Athletics in the Ancient World (hereafter Athletics) by Zahra Newby (hereafter N.) is a welcome addition to Bristol Classical Press’s Classical World Series, whose intended audience is late (secondary) school and undergraduate students and teachers. N.’s ability to summarize deftly decades-long debates in the scholarship on ancient athletics reflects her mastery of the field.1 The greatest virtue of Athletics is that without being dense its compass embraces the gamut of primary sources, extra-literary (represented in part by twenty-five black-and-white illustrations) and literary. Where possible, N. consistently keys the latter, along with epigraphical evidence, to Stephen G. Miller’s Arete: Greek Sports from Ancient Sources.2 N. gives readers a snapshot of the broad scope of classical studies as a whole—the opportunities for exploring the ancient Mediterranean world in all of its diversity and the challenges to drawing firm conclusions from the evidence when we resist temptations to export modern assumptions into our interpretations of that evidence. Athletics has applications for civilization courses; for courses on ancient literature in translation that have a social history bent; as a complement to archaeology courses that deal with the sites of Olympia and Delphi; and for courses on Mediterranean antiquity that address questions related to the selection and interpretation of primary evidence.
Overall Athletics sustains three main “plotlines”: (1) the similarities and differences between ancient athletics as reflected in the evidence on the one hand and on the other hand as perceived from a modern point of view; (2) participation in athletic practices in terms of gender, class, and regional affiliation; and (3) diachronic developments in festival and gymnastic cultures. After the first three chapters, which include an introduction to the book’s topic, a summary of sources, and a footprint for subsequent chapters that draws from the Homeric representation of athletics, N. divides her book into two parts: “Part I. Competitive Athletics and Festival Culture” and “Part II. The World of the Gymnasium.” This division illustrates clearly that N. organizes her book in terms of context. With a more detailed look at the contents, we can see that N. arranges Athletics much like a series of short articles on focused topics:
Chapter 1: “Introduction: Modern Myths and Ancient Meanings” (pp. 13-16)
Chapter 2: “Sources of Evidence” (pp. 17-20)
Chapter 3: “The Earliest Athletics: Games in Homer” (pp. 21-24)
Part I. Competitive Athletics and Festival Culture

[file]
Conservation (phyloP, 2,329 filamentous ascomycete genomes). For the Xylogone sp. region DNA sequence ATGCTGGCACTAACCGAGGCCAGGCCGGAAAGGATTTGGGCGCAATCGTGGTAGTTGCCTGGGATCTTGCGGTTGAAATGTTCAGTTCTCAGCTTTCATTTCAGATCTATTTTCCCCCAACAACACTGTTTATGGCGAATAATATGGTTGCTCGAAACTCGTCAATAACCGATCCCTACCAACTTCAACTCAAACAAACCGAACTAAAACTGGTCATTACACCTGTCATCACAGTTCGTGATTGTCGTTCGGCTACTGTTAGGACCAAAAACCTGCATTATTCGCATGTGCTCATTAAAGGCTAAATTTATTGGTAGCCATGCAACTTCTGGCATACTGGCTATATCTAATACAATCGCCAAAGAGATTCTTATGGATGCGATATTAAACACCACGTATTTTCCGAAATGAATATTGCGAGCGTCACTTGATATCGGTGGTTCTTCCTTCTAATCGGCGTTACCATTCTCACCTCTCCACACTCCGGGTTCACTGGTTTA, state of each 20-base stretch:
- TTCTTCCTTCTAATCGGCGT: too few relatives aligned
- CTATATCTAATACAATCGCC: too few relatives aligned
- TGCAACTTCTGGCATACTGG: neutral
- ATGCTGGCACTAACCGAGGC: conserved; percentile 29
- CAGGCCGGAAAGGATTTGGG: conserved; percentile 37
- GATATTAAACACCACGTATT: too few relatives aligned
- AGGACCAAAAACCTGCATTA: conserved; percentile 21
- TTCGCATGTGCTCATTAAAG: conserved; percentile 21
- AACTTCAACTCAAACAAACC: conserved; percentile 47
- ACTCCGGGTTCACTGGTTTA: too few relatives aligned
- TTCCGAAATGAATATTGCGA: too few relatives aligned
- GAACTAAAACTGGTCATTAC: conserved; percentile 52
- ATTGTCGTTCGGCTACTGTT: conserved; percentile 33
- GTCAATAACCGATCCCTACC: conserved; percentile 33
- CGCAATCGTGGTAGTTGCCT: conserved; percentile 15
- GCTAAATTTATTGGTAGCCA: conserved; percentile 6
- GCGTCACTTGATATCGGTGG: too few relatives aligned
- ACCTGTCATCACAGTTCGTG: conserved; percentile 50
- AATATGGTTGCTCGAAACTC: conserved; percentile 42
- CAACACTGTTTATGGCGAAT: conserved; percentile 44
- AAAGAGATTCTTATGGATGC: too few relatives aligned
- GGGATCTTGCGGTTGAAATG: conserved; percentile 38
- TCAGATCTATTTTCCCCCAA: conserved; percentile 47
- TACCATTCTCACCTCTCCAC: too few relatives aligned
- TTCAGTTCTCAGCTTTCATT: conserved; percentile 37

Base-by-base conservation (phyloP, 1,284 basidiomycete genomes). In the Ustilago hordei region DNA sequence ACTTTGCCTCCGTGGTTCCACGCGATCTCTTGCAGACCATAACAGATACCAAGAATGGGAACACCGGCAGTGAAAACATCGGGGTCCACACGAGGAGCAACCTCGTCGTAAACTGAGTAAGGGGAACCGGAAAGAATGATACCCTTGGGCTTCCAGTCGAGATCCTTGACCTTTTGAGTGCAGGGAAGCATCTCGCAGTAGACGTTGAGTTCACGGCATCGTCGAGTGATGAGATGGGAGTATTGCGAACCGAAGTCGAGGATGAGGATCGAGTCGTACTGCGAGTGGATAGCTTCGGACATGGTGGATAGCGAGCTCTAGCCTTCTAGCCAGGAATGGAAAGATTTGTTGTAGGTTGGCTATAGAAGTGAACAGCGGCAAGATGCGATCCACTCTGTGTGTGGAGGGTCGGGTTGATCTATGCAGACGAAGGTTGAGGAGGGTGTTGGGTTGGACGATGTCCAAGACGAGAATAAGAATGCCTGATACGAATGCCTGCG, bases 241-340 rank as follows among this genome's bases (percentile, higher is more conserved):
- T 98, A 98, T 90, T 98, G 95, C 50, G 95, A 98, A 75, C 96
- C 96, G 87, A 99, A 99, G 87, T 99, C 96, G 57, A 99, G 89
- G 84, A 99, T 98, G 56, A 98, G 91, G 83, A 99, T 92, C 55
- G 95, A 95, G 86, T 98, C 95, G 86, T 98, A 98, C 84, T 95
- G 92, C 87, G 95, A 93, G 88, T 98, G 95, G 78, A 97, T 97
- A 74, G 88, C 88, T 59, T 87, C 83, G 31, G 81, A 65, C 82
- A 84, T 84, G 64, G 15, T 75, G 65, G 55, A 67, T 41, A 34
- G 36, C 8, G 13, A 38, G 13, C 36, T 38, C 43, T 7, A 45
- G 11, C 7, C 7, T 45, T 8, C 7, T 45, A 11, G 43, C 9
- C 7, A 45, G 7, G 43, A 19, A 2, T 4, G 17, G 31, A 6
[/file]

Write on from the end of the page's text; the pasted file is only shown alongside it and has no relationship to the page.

Chapter 4: “The Games at Olympia” (pp. 27-35)
Chapter 5: “The Rise of a Festival Culture” (pp. 36-42)
Chapter 6: “The Setting” (pp. 43-48)
Chapter 7: “The Rewards for Victory” (pp. 49-57)
Chapter 8: “The Athlete and his City” (pp. 58-61)
Chapter 9: “The Rise of Professionalism?” (pp. 62-65)
Part II. The World of the Gymnasium
Chapter 10: “The Origins and Development of the Gymnasium” (pp. 69-73)
Chapter 11: “The Gymnasium and Education” (pp. 74-80)
Chapter 12: “The Structures” (pp. 81-85)
Chapter 13: “The Greek Gymnasium in the Roman World” (pp. 86-91)
Chapter 14: “Athletics and Warfare” (pp. 92-93)
Chapter 15: “Women and Athletics” (p. 94)
Chapter 16: “Conclusions” (p. 95)
While admirably inclusive for a short book intended for a non-specialist audience, there are necessarily some omissions, most of which N. acknowledges explicitly. Some prospective readers may want to know, for example, that Chapter 6 “The Setting” focuses on the sites of Olympia and Delphi to the exclusion of Isthmia and Nemea. Having said that, however, it is worth noting that in general Athletics nicely balances Greek sources with Roman, Eastern Mediterranean, and Egyptian sources. Further, N. includes a useful section entitled “Further Reading” (pp. 99-104) where interested readers will find a list of secondary sources on ancient athletics, organized by topic and briefly annotated.3
N. succeeds at producing “a book about Greek athletics: the ways that it grew and developed throughout Greek history (including Greece’s integration into the Roman Empire), and the functions that it served within society as a whole” (p. 16). And Athletics is more than survey; it engagingly invites readers to think about how we think about ancient athletics.
2. Stephen G. Miller, Arete: Greek Sports from Ancient Sources, 3rd ed. (Berkeley, Los Angeles, and London: University of California Press, 2004).
3. Unfortunately N. does not account for Nigel James Nicholson’s admirable study Aristocracy and Athletics in Archaic and Classical Greece (Cambridge: Cambridge University Press, 2005), presumably because it came out just after N.’s work was already in press.